Fillner Construction, Inc. was the general contractor on a gas station project. Fillner contracted with Lane Supply, which hired Perry Construction, Inc. to install a canopy at the project site. Perry hired Jeffrey Tverberg, an independent contractor, to construct the canopy. During construction, Tverberg fell into an uncovered hole dug close to the spot where the canopy was to be erected. He alleged personal physical and emotional injuries. He further alleged that the injuries affected his relationship with his wife. The trial court granted summary judgment for Fillner. Citing Michael v. Denbeste Transportation, Inc., 137 Cal.App.4th 1082 (2006), the trial court found that Fillner owed no duty of care to the Tverbergs because it did not affirmatively contribute to the injuries sustained.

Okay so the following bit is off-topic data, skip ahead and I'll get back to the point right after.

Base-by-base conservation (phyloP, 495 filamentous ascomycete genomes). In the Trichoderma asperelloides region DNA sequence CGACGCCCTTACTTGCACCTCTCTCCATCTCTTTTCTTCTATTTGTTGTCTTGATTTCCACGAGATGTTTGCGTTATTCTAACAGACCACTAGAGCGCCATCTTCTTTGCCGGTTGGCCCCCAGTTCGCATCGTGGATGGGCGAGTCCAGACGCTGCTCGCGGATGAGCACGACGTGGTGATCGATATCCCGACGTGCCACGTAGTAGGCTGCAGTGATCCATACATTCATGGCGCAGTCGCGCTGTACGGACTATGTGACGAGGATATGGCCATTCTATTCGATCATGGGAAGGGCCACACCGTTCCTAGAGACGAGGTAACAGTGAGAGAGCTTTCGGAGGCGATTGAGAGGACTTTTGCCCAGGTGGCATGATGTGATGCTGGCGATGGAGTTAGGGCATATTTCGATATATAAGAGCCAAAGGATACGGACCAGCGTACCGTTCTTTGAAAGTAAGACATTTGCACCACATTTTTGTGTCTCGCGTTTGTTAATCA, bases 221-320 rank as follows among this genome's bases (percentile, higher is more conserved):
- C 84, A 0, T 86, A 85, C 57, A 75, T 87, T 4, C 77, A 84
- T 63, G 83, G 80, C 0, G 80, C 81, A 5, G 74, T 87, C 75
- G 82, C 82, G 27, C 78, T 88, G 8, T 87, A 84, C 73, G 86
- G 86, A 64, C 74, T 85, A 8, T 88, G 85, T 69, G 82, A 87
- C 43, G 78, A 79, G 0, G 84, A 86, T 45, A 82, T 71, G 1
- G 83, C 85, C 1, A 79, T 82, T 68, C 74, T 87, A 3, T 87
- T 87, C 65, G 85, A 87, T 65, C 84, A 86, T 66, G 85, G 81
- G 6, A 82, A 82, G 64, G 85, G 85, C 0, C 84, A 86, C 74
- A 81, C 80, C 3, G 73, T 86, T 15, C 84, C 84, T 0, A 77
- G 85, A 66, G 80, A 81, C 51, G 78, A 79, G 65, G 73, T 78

The Court of Appeals reversed. The court recognized that, under Privette v. Superior Court, 5 Cal. 4th 689 (1993), the hirer of a contractor owes no duty of care to the contractor’s injured employee because the employee has an alternative remedy through the workers’ compensation system. Workers’ compensation, however, only applies to an employee; it does not extend to an independent contractor such as Tverberg. Thus, the court found that the Privette doctrine did not apply in the Tverbergs’ case. The court went further to criticize the Michael decision, stating that it failed to analyze the public policy reasons behind the Privette decision. After conducting its own public policy analysis, the court found that, as an independent contractor, Tverberg should not be precluded from seeking recovery from Fillner.
Tverberg v. Fillner Const., Inc., 168 Cal.App.4th 1278, 86 Cal.Rptr.3d 265 (2008)